Poll: DUP concern at plan for Irish signs on Derry buses
The DUP has urged unionists to make their views known after Translink said it would open a public consultation to extend the use of Irish language names on bus signs.
Bilingual signs are already in operation in west Belfast, and Translink now plans to trial the initiative on its Londonderry services. Translink said the initiative was a way to "celebrate traditional place names in the city and their meaning".
The transport company said 14% of the population in Derry had a knowledge of the Irish language and the initiative was a bid to support "key objectives and principles set out in the European Charter for Minority or Regional Languages".
Foyle DUP MLA Gary Middleton said that he was urging people in the city to respond to the consultation process and make their views known.
He said the initial proposal for Irish language bus signage had come from Sinn Fein.
"We've had conversations as a party with Translink on this issue before, and we've been strong believers that the current policy that they have of using English-only signs had tended to work well. I'm quite content with the policy that already existed," he said.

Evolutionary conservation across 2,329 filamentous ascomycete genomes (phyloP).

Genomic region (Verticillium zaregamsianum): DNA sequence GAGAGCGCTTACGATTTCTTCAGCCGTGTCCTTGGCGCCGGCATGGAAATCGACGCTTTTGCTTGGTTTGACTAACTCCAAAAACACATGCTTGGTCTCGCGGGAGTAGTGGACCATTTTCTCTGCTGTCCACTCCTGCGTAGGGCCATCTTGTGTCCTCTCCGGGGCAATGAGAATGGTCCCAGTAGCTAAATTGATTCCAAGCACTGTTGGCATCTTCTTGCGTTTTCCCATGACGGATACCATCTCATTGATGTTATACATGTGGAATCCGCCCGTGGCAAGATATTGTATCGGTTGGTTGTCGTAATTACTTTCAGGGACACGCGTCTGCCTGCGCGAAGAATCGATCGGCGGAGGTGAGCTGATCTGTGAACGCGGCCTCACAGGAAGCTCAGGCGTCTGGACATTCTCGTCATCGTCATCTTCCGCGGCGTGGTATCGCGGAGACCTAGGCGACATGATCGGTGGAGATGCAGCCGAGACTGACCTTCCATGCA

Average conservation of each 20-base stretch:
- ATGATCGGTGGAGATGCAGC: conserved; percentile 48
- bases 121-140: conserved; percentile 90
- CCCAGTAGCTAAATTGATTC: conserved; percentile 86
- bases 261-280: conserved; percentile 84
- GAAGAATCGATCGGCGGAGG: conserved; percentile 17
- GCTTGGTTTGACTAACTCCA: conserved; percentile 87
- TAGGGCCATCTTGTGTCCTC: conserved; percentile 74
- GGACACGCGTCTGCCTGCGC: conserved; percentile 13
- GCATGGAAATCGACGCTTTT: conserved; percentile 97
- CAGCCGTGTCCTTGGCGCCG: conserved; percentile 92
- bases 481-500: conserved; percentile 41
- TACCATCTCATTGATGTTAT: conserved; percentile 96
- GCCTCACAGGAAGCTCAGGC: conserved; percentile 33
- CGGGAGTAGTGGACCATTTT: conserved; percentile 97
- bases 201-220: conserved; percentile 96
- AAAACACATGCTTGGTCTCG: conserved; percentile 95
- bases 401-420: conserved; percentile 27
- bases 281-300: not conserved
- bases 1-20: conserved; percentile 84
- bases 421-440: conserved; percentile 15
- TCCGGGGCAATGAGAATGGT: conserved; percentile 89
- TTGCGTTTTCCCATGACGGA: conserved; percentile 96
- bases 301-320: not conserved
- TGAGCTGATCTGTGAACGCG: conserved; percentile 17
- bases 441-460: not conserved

"We had been reassured they had no plans to change that - but we're aware of this consultation and we're encouraging everyone to respond to it with whatever view they have."
The Foyle MLA said he saw no urgent need to change.
"We are concerned that initially this proposal was called for by Sinn Fein. Sadly, the Irish language has been politicised - and that's not to take away from the Irish language itself, because I understand that there are many people who speak it.
"The difficulty that we have, for the unionist community in Londonderry, is that it does seem there are other motivations behind it."
A snap Belfast Telegraph online readers' poll last night suggested a majority of people were in favour of the proposed changes. Over 1,600 people voted in the poll, with 53% favouring the change and 47% giving it a thumbs down.
Alan Young, Translink's service delivery manager at its Foyle Street bus station, said: "I would urge as many people as possible to express their views during this six-week consultation period which runs until April 30, 2017. We want to hear as many views as possible and this important feedback will inform our decisions.
"This initiative is a way to celebrate traditional place names in the city and their meaning, while also helping to support local tourism through a unique visitor experience.
"It is proposed to pilot the initiative on Slievemore route FY12, as it is the busiest Ulsterbus Foyle city service. If successful, there is potential to roll out to other routes across the city."